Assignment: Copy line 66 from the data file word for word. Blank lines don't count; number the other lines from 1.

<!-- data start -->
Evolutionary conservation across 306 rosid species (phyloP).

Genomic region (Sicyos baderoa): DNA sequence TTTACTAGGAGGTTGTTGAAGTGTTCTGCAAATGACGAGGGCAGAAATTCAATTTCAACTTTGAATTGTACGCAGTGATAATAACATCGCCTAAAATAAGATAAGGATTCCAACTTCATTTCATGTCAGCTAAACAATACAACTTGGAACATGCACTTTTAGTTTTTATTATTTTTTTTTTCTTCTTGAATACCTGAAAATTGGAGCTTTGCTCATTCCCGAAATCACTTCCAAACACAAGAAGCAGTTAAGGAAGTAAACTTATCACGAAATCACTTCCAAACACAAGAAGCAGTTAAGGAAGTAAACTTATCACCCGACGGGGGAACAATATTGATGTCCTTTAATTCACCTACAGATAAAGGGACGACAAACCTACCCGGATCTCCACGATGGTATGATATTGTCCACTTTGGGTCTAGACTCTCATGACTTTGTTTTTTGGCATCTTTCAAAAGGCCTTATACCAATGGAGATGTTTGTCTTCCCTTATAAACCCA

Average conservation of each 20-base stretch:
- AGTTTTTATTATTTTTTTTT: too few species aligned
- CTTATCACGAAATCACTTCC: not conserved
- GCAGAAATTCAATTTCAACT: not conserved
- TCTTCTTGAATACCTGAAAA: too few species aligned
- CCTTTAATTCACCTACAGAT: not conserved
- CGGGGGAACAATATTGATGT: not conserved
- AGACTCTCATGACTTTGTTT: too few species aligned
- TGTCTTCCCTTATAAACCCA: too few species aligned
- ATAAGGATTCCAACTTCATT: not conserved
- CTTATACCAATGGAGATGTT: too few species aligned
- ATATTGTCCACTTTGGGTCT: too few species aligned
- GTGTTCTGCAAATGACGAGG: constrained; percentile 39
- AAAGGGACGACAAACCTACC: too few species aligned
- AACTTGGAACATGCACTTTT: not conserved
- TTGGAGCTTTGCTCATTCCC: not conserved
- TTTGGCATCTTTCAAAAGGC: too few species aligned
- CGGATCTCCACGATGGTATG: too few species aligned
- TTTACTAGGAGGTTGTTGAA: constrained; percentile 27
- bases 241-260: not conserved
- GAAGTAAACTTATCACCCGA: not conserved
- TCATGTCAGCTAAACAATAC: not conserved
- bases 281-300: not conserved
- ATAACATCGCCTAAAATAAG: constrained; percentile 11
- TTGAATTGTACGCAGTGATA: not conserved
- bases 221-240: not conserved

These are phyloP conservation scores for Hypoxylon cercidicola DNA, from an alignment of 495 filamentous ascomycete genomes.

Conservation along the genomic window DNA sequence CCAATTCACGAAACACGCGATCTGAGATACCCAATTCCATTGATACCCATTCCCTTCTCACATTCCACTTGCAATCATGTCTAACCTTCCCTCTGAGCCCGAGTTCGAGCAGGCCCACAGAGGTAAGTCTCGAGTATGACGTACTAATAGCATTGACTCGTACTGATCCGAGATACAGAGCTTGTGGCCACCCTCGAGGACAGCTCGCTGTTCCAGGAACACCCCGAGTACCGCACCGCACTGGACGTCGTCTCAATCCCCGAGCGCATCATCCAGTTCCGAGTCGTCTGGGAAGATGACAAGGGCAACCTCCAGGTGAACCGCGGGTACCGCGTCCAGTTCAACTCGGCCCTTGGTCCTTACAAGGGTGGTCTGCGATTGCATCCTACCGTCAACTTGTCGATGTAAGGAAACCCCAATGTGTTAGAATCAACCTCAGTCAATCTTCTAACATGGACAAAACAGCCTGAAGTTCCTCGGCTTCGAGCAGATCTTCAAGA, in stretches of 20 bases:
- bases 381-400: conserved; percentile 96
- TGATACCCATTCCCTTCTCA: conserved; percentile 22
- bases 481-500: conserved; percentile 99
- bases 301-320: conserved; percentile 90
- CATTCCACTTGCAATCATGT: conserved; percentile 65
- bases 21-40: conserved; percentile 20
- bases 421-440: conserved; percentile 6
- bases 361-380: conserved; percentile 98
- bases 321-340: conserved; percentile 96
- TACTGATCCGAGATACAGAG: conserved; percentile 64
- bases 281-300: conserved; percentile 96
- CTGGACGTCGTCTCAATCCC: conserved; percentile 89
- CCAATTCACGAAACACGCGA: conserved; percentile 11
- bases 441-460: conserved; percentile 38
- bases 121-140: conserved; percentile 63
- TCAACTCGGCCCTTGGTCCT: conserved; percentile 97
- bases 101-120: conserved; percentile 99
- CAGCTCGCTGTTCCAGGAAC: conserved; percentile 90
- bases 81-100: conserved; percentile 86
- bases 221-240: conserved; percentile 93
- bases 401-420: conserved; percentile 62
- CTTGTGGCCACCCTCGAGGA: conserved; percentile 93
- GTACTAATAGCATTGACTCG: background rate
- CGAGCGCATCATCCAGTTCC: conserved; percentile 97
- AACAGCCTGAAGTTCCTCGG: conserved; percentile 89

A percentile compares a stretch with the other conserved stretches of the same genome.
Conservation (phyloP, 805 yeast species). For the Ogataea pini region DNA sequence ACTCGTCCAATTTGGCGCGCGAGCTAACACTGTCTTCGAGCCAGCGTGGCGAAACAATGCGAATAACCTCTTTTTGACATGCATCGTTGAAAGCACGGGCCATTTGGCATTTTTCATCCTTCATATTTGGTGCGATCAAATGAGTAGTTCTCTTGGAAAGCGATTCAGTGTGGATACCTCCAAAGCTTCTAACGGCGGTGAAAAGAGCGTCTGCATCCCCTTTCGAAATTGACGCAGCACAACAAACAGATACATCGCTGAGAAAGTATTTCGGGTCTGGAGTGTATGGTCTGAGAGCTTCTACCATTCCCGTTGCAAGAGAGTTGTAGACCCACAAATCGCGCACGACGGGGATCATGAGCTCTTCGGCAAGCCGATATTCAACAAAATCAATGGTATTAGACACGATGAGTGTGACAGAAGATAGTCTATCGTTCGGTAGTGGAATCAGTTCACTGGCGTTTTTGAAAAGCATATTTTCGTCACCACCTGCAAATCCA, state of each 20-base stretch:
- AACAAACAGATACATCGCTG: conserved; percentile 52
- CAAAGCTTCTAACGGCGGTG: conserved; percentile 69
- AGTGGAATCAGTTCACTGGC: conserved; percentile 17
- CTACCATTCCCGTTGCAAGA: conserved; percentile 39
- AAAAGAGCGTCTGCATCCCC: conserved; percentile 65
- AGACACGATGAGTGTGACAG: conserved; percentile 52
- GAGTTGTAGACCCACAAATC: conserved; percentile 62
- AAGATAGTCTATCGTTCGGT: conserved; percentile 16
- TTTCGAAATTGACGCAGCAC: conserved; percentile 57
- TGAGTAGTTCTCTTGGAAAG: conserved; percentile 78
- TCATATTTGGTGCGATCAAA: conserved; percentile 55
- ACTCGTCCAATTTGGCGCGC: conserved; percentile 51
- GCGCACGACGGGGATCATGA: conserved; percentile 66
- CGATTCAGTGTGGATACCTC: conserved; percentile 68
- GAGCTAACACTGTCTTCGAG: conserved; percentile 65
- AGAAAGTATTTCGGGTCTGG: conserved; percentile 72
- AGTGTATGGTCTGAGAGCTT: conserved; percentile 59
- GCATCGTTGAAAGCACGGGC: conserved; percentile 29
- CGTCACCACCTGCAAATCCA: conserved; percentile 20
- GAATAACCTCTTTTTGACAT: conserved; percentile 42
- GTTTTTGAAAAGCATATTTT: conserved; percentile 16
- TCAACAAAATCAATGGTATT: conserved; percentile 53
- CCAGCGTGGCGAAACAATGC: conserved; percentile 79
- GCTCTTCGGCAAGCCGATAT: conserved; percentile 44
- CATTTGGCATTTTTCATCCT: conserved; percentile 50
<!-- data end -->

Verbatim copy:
- TTTCGAAATTGACGCAGCAC: conserved; percentile 57